What I Know About my Grandpa

My Grandpa, painting by Floyd Covert

My Grandpa, painting by Floyd Covert

Sadly I never got a chance to meet my Grandpa Covert, my Dad’s father and owner of the Home Farm in Lodi that we still have in the family today. He died a long time ago, when my Dad was 18. From what I’ve been told, he was a real character and I would have really liked him.

Because I never met him we have some collected stories that we tell and re-tell, questions that we ask and re-ask and lots of photos that we look at again and again.

Here’s what I know about my Grandpa Covert:
-he was a farmer and had several hired men that worked the farm with him
-he was in the First World War
-he walked with a crutch because of the lingering effects of an illness he had suffered as a young man
-he was named Floyd Darwin Covert, Darwin being his father’s first name: Darwin Claudius Covert (what a great name, eh?)
-my uncle Floyd, his first-born son, was named after him
-he was from Ovid originally which makes us Ovid Coverts, not Lodi Coverts (which makes perfect sense, right?)
-he and my Grandma built the cottage that my brother and now own on Lodi Point which contains materials (like windows) from the military base in Sampson that was decommissioned in the 1950s
-though my Grandma was firm in her commitment to the Temperance movement, my Grandpa… ahem.. well… didn’t have such strict beliefs, shall we say?
-he had a great sense of humour and was a real practical joker. There’s a story I remember about wrapping up a Christmas dinner guest’s scarf that she’d come in with and giving it back to her as a gift later in the evening without her realizing it.

Though I’ve never met him his presence is felt everywhere in our property in Lodi: in the house, the barns, the fields, the garage, the ancient Model A Ford in the back corner of the barn–everywhere. I wish I’d had a chance to meet him but in a way I feel like I do know him.

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A Family Business

Welcome to the cottage

Welcome to the cottage

Have you ever been involved in a family business? Well it’s still a new endeavour for my family and we’re negotiating our way through the business of renting our family cottage. Now this is no pickle factory, tailor shop or restaurant we’re talking about, we have a vacation rental business. We rent out the cottage that my grandparents built in the 1950s during the peak summer travel season, from roughly late May to late October.

We are incredibly lucky in my family in a wide variety of areas, but importantly, we all get along relatively well and we all are pretty easy going people. There are definitely times that discussions get serious, but it is extremely rare that we shout or say mean things to one another. These qualities make it it easier to go into business together as a family.

We also tend to play to our stengths, which is something that has grown organically once we started on this journey. Everyone has taken on different tasks in the running of this business, ones that we have developled as we have discovered what needs to be done and who is best to accomplish that task.

My parents take on the majority of the running of the day-to-day operation of the business because they are retired and have the most time of any of us. My brother and I both have full-time jobs and taking on this operation would be out of the question. My parents are responsible for booking the guests, liasing with them for all their arrangments and keeping track of the accounts. In addition they do the bulk of the weekly turnover house cleaning in between guest stays. I come down for weekeds to help whenever I can, but they definitely do most of this work–cleaning the cottage from top to bottom, inside and out and preparing everything in about a 3 hour timespan.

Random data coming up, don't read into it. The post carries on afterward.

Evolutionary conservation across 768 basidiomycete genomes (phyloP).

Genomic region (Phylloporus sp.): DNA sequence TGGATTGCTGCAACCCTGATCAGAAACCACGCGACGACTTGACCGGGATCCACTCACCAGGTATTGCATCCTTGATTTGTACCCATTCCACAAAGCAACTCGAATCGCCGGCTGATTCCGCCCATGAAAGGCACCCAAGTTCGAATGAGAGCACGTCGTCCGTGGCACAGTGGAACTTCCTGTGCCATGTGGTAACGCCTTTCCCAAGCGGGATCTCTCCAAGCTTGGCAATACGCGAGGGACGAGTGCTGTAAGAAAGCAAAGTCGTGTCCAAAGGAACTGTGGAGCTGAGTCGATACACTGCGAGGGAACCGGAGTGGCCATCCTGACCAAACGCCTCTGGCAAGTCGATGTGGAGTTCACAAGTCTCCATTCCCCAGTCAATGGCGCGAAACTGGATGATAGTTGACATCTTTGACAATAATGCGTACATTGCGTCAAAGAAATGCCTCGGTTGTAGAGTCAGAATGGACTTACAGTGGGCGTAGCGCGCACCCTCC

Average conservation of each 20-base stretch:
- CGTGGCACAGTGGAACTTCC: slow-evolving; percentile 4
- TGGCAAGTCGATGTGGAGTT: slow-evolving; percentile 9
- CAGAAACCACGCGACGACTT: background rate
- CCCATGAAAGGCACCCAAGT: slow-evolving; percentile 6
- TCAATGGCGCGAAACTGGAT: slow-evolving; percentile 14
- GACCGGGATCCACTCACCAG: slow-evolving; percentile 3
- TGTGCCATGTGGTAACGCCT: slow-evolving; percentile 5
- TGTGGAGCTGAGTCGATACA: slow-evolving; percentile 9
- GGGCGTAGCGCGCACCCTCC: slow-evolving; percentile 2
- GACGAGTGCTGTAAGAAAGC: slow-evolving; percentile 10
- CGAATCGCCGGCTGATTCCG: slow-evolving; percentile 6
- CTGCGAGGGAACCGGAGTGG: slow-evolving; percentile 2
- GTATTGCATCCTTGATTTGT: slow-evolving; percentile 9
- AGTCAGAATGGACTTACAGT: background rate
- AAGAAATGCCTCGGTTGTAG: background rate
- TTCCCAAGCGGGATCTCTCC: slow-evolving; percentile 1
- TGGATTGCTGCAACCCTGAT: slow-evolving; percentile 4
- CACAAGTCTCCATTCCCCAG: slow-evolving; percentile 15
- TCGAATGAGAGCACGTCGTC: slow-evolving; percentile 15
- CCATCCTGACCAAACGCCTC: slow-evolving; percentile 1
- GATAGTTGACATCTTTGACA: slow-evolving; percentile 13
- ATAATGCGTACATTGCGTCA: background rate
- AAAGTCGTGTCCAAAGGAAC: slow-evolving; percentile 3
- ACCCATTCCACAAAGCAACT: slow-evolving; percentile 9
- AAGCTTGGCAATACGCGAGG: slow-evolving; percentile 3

As I mentioned, we play to our strengths, so I’ve been employed in our family business on the marketing and communications side… kind of. This is my profession and so I do have some expertise in this area. Additionally I’ve been pulling my knowledge in the online world into practice. A large part of my afternoon today was spent improving our business website. I discovered a wonderful website called SythaSite that is a very user friendly build-your-own-free-website website. It was extremlely easy to use and I think our new website is going to look really great.

As I said, we are all extremely lucky, first to have this gorgeous property in the first place, and specifically my brother and I are very lucky that our parents are able to run most of the business without us having to do most of the day-to-day operations. We all contribute in our different ways and so I am particularly looking forward to sharing our redsigned website as soon as it’s ready!

Renting the Cottage

The Porch at the Cottage

The Porch at the Cottage

It’s a kind of a strange thing, having a cottage rental property. It’s something that my family was thrust into and we’ve had an interesting time of adapting to this new aspect of our lives and watching it grow into a small family business.

In February of 2006 my uncle, Floyd Covert, passed away after a lengthy battle with cancer. He owned several pieces of property in the Lodi area that he had inherited from various relatives over the years and these properties came to my immediate family, as we were his closest relatives. Floyd had had no children of his own, so he left his cottage to my brother and I. Floyd had inherited this cottage from his mother (my grandmother) when she passed away in 1994.